The endoscopic approach has wide appeal in the treatment of craniosynostosis, particularly for patients’ families, owing to the limited scar, brevity of surgery, and potentially minimally invasive operative intervention. However, endoscopic strip craniectomy procedures have not yielded consistently good skull forms, even when supported by postoperative skull-molding helmets. As a result, surgeons advocating this approach are performing progressively more extensive operative procedures This, in part, works against the notion of minimal blood loss associated with endoscopic techniques, and there is concern that the results are still not adequate without more extensive skull remodeling and the use of skull-molding helmets for extended periods postoperatively. The potential for blood loss is further increased in the lateral aspects of the skull, beyond the adjacent patent sutures, as there is the potential for tearing of the dura and hemorrhage, which cannot be as readily controlled as in open techniques.

Distraction devices, which are in widespread use in the management of hypoplastic deformities in the extremities and in the facial skeleton, have been adapted for use in craniosynostosis. Spring expanders, which are similar in concept but more self-contained and potentially less bulky than distraction devices, have been used clinically, particularly for patients with sagittal synostosis. The concern about both distraction devices and implantable springs is that although the translational movements of the skull bone can effectively address some of the hypoplastic irregularities, they do not allow remodeling of the flattened and compensatory abnormalities that typically occur in craniosynostosis. Therefore, skull deformity is more likely to persist postoperatively. In addition, these distraction techniques (spring and turn screw) require a second operative procedure to remove the metal hardware used for skull expansion; otherwise, they may become internalized through successive resorption and accretion of bone on the internal and external aspects of the skull, respectively.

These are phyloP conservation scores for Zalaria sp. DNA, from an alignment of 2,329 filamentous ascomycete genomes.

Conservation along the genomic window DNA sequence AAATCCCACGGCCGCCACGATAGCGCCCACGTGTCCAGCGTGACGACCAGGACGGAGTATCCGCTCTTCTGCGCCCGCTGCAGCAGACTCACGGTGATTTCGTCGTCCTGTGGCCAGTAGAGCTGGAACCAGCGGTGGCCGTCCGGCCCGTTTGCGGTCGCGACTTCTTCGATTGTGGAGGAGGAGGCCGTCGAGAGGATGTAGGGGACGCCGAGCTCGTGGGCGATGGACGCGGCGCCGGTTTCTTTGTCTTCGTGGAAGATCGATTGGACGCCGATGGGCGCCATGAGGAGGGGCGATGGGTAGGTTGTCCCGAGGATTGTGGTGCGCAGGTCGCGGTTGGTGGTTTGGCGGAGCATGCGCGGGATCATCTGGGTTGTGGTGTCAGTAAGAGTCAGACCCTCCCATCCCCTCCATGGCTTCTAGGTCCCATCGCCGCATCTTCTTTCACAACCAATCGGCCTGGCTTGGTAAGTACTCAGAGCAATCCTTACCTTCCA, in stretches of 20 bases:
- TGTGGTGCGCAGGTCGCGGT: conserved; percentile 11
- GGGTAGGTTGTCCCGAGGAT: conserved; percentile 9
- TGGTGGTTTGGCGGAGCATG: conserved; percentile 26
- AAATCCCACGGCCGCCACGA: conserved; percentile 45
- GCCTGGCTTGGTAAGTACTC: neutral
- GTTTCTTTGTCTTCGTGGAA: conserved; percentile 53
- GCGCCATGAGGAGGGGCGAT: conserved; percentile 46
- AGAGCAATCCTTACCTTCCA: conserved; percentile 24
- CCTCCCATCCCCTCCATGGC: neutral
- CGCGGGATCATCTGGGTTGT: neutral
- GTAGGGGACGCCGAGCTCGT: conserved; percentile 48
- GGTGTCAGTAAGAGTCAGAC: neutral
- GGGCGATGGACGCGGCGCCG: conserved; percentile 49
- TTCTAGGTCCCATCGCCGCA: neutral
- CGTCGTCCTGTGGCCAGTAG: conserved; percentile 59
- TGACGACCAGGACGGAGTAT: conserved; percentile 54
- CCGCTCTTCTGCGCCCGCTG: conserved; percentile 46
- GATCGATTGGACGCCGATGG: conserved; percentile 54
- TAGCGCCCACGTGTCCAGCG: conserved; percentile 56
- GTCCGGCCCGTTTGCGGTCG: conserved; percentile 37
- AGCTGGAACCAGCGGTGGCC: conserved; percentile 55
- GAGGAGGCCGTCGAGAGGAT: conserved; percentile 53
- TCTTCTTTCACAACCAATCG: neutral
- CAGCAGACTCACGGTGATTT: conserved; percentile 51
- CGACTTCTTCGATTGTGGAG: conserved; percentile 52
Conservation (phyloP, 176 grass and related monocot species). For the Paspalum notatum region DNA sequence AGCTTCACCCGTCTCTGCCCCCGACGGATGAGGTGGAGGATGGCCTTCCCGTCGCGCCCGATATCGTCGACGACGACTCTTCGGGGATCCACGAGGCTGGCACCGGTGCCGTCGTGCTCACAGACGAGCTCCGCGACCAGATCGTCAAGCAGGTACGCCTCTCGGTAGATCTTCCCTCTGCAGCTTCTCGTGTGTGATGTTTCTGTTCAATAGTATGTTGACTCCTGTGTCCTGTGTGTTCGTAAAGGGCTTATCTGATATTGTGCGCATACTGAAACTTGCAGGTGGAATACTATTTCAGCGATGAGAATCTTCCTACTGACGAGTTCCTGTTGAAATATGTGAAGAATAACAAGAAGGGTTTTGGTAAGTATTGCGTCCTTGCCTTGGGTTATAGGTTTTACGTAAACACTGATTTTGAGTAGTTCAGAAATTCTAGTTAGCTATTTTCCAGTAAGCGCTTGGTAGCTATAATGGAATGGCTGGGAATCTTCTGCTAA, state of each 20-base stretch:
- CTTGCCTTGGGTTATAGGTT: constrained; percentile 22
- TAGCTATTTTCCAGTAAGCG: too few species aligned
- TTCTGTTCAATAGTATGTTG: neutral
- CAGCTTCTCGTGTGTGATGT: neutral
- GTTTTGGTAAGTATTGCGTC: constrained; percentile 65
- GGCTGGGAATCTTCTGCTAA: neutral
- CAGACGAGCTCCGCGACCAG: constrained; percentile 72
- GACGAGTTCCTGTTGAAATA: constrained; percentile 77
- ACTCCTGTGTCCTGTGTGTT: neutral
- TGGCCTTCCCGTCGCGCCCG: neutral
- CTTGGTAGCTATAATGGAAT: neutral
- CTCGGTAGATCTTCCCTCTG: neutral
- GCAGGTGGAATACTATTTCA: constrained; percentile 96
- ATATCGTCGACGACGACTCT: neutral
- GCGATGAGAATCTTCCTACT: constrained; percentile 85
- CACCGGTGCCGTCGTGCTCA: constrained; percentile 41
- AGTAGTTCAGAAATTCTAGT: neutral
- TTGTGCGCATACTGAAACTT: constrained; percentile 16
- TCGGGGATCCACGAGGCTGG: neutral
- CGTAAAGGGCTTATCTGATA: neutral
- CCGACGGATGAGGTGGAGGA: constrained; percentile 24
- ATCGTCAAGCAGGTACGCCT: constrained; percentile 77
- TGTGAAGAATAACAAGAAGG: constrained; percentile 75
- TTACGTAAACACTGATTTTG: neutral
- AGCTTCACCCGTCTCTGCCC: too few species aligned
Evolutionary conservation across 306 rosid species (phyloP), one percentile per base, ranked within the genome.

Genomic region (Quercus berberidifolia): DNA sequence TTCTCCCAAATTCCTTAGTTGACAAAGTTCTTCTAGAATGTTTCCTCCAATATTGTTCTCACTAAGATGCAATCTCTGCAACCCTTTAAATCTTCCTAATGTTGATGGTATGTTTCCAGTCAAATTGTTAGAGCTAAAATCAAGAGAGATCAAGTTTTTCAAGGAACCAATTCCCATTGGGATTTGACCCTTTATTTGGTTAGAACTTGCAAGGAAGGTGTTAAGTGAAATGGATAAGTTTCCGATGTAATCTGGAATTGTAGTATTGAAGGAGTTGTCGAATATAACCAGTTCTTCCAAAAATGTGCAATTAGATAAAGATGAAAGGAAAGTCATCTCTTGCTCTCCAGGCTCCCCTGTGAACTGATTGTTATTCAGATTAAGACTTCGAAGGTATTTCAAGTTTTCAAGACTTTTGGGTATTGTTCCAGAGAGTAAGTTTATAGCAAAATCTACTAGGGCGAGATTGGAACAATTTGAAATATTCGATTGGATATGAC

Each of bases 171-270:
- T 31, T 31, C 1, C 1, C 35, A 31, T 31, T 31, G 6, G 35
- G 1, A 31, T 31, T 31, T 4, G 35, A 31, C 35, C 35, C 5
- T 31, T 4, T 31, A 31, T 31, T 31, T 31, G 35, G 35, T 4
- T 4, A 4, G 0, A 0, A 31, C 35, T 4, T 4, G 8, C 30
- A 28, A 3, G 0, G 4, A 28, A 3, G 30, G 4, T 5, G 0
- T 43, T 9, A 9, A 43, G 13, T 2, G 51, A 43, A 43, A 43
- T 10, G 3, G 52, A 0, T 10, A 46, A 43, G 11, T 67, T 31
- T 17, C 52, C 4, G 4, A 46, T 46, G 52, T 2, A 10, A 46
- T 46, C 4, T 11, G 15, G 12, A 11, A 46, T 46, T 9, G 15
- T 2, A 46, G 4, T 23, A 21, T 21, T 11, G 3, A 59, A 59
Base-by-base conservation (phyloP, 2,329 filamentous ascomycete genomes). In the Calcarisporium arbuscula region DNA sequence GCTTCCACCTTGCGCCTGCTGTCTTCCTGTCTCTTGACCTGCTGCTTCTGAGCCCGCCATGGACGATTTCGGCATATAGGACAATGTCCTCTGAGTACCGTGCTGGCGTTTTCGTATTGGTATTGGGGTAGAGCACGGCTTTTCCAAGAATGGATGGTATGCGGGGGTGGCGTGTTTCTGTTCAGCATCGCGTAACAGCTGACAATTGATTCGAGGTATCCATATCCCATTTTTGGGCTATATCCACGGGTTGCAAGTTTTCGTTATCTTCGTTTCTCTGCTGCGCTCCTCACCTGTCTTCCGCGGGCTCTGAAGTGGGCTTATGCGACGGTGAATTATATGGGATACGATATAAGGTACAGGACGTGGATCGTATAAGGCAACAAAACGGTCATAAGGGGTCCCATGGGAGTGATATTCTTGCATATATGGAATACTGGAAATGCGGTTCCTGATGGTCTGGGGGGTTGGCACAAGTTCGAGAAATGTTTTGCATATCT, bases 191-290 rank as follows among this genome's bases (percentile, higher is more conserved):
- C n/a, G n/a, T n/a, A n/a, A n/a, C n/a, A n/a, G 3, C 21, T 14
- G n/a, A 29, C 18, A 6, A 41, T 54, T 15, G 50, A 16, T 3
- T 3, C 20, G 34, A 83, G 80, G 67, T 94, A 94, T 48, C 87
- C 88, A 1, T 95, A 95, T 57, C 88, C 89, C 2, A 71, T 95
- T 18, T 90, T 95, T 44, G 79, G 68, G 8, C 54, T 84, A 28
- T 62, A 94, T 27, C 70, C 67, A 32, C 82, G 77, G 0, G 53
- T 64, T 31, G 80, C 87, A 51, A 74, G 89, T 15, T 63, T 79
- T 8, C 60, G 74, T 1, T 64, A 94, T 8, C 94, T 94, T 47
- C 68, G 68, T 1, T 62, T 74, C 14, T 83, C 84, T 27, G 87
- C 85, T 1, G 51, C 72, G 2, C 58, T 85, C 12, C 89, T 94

Intracranial Pressure, Cognition, and Behavior

Treatment of brain deficiency by surgical attack on the deformed skull has an inglorious history dating to the second half of the 19th century. Many luminaries of the early years of neurosurgery were caught up in an international wave of unscientific enthusiasm for linear craniectomy as a therapy to “unlock” the brains of severely impaired, microcephalic children. The benefits were imaginary, and the mortality rates were appalling. A passionate campaign led by Abraham Jacobi, patriarch of the specialty of pediatrics and founder of the American Academy of Pediatrics, and supported by Harvey Cushing, among others, eventually drove the surgical treatment of mental retardation into deserved obscurity (see Feinsod and Davis27 for the full story). When craniosynostosis later emerged as a distinct diagnostic entity, and as surgical interventions became safe and effective from a cosmetic standpoint, the question of the relationship between skull deformity and brain development arose once again, and it has proved resistant to simple answers.